What is the PNG used for?

Images as GIF, JPEG or PNG? | When to use which format

We come across them every day: when we take screenshots on the computer, post animated smileys or upload a mobile phone photo to Facebook - images in reduced data formats. They have the endings GIF, PNG or JPEG. But what is the difference?

BILD explains the three most popular graphic formats, when which one is available and what you should pay attention to. The right selection influences quality and loading time.


JPEG is a standard for compressing images. The name stands for “Joint Photographic Experts Group” and is pronounced “jay-peg”.

This format is used to reduce the file size of images. Depending on the setting, it shrinks to up to five percent of the original file size. However, due to the compression, details are lost - some are not visible to the human eye anyway, while others are. Especially when a photo is particularly heavily compressed, the edges become blurred and the subject becomes blurred overall.

Almost all platforms can display JPEG files. It is now the standard format for most digital cameras because it can display 16.7 million colors.

JPEG is suitable for images where file size is more important than top quality. JPEG files are particularly suitable for your own websites or if you want to publish photos on Facebook. Uploading is particularly fast thanks to the small file size, but the images cover a huge range of colors.


The "Graphic Interchange Format" was developed in the 1980s - at a time when Internet connections were slow. To save time and money when transferring image files, CompuServe invented the graphics format, which is characterized by high, lossless compression. In contrast to JPEG files, however, it can display a maximum of 256 colors, which limits its field of application.

The strengths of GIF files are elsewhere: Since more than one image can be saved in a GIF file, it can be used for short animations. The Internet is full of funny sequences that make use of it (derisively: "fidget gif"). Another strength: In contrast to JPEG, a GIF can display transparencies.

GIF is suitable for images with little color depth and animations. Since GIF files can only display 256 colors, they sometimes achieve even smaller file sizes than JPEG files. The format is therefore particularly suitable for navigation elements on websites. This graphic format should not be used for photos.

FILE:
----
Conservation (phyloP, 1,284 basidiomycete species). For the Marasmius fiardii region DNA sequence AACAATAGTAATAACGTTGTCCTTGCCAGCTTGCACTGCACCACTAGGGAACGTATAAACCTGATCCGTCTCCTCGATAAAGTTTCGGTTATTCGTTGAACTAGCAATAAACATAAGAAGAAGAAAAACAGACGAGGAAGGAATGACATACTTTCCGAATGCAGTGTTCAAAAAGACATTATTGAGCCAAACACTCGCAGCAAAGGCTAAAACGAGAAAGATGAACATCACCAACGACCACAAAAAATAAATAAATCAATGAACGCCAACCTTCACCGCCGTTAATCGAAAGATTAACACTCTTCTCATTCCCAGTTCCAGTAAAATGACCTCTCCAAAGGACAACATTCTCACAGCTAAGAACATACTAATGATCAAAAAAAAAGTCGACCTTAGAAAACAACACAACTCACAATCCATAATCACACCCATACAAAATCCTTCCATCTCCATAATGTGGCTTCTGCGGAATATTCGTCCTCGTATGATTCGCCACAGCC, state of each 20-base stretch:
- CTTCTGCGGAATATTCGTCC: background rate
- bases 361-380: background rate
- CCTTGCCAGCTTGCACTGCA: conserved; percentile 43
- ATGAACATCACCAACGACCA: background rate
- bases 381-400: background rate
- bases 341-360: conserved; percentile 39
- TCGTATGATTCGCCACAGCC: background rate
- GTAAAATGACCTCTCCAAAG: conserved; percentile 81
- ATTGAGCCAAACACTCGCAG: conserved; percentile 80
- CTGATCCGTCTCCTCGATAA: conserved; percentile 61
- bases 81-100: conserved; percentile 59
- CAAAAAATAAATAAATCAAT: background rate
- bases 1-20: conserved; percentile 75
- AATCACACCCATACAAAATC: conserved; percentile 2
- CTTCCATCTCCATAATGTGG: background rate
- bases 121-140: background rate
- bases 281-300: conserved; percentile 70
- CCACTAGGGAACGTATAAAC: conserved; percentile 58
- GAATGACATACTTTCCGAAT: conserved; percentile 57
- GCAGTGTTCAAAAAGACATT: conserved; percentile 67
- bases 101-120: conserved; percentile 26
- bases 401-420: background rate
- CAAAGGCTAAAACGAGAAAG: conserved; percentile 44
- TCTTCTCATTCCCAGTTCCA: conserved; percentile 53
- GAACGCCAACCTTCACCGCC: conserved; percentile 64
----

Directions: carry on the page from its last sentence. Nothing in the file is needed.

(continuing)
PNG stands for "Portable Network Graphics" and combines the strengths of JPEG and GIF. Just like JPEG files, the format can display up to 16.7 million colors, but can be compressed with almost no loss.

This also means that PNG files are mostly larger than JPEGs. Exception: If you save a PNG with only 256 colors, the files are even smaller than GIF files. In addition, PNGs can display a color transparently, which makes them suitable for small web graphics, for example as navigation elements on websites.

The only restriction: some outdated browsers have problems displaying PNG files. Apart from that, this graphic format is an all-rounder.

PNG is suitable for all types of image files if the file size is not an issue. Interestingly, JPEG has established itself as the standard for photos (even for cameras), but this is where the PNG format has a certain advantage over its competitors. PNG files can display the same color spectrum as JPEG files, but do not lose quality when they are compressed.

P.S .: If you want to improve your photos without much effort, first set your camera so that the images are saved in RAW format, i.e. uncompressed. This is now also possible with many compact cameras. Then install a program on your computer (e.g. Rawker or XnConvert) that optimizes the photos in a batch process and saves them in PNG format. If you don't send the files, the size shouldn't matter.

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